week 11 : mechanisms and technique of social control ,agencies of social control

Society is a collectivity of groups and individuals. It exists for the welfare and advancement of the whole. The mutuality, on which it depends, is possible to sustain by adjustment of varied and contradictory interests. The structure pattern continues to exist because of its inbuilt mechanism and sanction system.

Social control theory describes internal means of social control. It argues that relationships, commitments, values, and beliefs encourage conformity—if moral codes are internalized and individuals are tied into broader communities, individuals will voluntarily limit deviant acts. This interpretation suggests the power of internal means of control, such as one’s own conscious, ego, and sensibilities about right and wrong, are powerful in mitigating the likelihood that one will deviate from social norms. This stands in contrast to external means of control, in which individuals conform because an authority figure (such as the state ) threatens sanctions should the individual disobey.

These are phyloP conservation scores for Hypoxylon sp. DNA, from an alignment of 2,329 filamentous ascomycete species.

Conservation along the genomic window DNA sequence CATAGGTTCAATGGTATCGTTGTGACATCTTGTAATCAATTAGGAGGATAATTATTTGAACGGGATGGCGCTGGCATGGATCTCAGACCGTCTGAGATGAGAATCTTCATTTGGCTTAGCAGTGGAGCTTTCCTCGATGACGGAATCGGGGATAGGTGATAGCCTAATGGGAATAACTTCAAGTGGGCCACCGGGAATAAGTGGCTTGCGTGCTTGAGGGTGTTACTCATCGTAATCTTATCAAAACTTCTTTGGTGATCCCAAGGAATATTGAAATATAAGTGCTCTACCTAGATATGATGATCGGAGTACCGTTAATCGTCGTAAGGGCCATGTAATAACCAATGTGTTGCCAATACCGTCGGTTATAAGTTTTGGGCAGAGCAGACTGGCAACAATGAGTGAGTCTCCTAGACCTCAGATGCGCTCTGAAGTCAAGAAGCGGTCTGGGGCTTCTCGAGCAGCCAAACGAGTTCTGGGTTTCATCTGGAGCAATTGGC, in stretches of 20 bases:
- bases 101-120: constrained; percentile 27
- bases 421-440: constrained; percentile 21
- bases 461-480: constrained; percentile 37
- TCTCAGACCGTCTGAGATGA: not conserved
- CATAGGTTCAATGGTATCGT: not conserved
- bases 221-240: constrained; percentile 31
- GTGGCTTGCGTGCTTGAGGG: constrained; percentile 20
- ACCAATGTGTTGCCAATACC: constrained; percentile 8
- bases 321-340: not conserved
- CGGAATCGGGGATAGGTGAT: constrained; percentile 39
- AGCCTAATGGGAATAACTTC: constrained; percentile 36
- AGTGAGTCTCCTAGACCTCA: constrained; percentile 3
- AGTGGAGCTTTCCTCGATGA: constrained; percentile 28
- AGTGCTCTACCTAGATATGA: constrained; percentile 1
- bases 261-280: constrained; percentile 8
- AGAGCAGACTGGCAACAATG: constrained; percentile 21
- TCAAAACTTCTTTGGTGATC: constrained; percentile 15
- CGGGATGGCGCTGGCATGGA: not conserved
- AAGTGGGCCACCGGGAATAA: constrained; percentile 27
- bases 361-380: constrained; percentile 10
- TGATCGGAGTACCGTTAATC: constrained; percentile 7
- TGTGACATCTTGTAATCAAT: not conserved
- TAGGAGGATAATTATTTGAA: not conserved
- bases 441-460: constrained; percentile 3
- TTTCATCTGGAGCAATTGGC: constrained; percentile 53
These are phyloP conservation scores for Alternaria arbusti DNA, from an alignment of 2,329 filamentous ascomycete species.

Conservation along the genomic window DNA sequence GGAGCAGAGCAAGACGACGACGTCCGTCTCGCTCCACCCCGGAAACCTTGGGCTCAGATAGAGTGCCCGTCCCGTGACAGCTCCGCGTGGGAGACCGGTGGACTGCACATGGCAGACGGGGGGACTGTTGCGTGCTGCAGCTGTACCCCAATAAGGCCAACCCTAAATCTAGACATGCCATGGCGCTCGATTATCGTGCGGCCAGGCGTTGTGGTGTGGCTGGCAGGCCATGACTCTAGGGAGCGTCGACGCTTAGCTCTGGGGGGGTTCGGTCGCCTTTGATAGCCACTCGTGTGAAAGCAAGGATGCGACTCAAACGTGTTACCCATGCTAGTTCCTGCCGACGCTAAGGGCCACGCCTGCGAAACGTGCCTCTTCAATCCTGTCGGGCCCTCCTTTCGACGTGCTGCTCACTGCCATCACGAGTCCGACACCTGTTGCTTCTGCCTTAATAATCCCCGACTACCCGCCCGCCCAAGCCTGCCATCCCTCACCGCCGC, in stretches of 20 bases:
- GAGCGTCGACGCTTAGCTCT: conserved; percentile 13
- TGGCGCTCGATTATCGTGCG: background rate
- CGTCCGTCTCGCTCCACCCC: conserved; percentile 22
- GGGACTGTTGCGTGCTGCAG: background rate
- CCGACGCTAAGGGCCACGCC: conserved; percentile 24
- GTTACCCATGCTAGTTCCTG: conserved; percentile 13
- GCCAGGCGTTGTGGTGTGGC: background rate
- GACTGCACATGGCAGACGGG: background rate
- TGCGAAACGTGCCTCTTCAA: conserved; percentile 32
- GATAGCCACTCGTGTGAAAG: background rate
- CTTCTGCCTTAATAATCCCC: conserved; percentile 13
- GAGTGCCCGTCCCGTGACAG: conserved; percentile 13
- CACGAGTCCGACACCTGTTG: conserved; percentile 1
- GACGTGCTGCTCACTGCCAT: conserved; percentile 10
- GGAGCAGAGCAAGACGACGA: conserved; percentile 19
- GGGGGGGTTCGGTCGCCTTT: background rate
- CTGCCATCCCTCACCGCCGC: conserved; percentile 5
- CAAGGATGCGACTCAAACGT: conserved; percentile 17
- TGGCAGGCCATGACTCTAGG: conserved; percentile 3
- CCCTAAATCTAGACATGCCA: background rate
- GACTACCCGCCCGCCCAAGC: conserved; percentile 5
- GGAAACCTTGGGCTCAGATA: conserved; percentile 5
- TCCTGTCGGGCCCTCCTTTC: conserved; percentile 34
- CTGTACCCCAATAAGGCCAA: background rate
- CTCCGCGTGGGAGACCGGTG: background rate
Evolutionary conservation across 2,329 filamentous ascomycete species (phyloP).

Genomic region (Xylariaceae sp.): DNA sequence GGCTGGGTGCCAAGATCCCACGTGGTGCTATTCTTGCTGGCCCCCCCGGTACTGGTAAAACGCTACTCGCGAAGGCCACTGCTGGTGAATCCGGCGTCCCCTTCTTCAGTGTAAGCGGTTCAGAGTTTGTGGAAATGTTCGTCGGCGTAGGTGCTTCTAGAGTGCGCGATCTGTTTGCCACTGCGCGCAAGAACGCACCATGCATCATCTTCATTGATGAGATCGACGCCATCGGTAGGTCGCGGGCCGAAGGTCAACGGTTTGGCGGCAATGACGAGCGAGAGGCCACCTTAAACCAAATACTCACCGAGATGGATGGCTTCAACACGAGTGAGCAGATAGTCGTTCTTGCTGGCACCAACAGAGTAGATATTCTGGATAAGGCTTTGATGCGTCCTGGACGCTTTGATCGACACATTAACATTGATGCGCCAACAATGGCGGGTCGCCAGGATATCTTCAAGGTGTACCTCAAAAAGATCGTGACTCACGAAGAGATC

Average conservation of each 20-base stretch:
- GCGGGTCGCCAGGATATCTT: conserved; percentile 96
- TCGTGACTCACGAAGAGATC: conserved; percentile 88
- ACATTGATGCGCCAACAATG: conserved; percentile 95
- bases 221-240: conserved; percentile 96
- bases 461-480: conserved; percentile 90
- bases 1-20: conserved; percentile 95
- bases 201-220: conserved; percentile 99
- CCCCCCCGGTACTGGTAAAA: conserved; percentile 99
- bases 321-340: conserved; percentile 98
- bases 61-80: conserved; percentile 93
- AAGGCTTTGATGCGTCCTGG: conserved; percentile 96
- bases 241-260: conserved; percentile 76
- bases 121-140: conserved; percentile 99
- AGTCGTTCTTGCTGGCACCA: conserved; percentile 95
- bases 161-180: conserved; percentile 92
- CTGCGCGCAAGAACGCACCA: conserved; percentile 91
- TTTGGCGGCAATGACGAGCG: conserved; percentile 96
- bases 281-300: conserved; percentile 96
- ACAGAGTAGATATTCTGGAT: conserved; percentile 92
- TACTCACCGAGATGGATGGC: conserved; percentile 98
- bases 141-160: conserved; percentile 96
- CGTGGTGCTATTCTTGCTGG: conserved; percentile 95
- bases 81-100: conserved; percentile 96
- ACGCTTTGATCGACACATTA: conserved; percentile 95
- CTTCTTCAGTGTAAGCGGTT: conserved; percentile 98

Social control theory seeks to understand how to reduce deviance. Ultimately, social control theory is Hobbesian; it presupposes that all choices are constrained by social relations and contracts between parties. Like Hobbes, adherents to social control theory suggest that morality is created within a social order by assigning costs and consequences to certain actions that are marked as evil, wrong, illegal, or deviant.